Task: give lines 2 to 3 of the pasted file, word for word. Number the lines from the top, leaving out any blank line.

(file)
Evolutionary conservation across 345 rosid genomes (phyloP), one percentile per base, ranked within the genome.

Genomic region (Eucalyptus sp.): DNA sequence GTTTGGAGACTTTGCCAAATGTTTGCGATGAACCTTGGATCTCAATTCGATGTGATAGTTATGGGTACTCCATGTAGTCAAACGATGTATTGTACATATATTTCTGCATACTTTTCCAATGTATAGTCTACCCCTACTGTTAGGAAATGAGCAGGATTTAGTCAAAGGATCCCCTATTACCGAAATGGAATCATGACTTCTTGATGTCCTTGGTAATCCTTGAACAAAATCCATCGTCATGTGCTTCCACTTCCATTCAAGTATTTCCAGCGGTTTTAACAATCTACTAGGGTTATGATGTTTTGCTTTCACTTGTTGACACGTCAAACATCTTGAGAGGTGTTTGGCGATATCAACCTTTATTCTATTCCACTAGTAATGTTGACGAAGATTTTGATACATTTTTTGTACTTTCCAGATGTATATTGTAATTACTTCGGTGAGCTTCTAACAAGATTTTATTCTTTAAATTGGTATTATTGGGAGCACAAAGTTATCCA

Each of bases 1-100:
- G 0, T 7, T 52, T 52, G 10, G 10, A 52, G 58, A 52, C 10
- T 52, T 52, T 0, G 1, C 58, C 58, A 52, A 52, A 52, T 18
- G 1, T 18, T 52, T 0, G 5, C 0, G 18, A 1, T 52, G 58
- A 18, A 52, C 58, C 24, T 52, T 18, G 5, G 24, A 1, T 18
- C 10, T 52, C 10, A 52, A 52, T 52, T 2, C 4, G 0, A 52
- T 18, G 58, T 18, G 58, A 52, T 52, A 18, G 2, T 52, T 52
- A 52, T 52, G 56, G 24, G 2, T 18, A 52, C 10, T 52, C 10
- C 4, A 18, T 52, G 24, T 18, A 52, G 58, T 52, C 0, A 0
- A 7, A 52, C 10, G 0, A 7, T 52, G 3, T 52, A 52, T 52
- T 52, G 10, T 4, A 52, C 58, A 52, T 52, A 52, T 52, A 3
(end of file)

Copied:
Genomic region (Eucalyptus sp.): DNA sequence GTTTGGAGACTTTGCCAAATGTTTGCGATGAACCTTGGATCTCAATTCGATGTGATAGTTATGGGTACTCCATGTAGTCAAACGATGTATTGTACATATATTTCTGCATACTTTTCCAATGTATAGTCTACCCCTACTGTTAGGAAATGAGCAGGATTTAGTCAAAGGATCCCCTATTACCGAAATGGAATCATGACTTCTTGATGTCCTTGGTAATCCTTGAACAAAATCCATCGTCATGTGCTTCCACTTCCATTCAAGTATTTCCAGCGGTTTTAACAATCTACTAGGGTTATGATGTTTTGCTTTCACTTGTTGACACGTCAAACATCTTGAGAGGTGTTTGGCGATATCAACCTTTATTCTATTCCACTAGTAATGTTGACGAAGATTTTGATACATTTTTTGTACTTTCCAGATGTATATTGTAATTACTTCGGTGAGCTTCTAACAAGATTTTATTCTTTAAATTGGTATTATTGGGAGCACAAAGTTATCCA

Each of bases 1-100: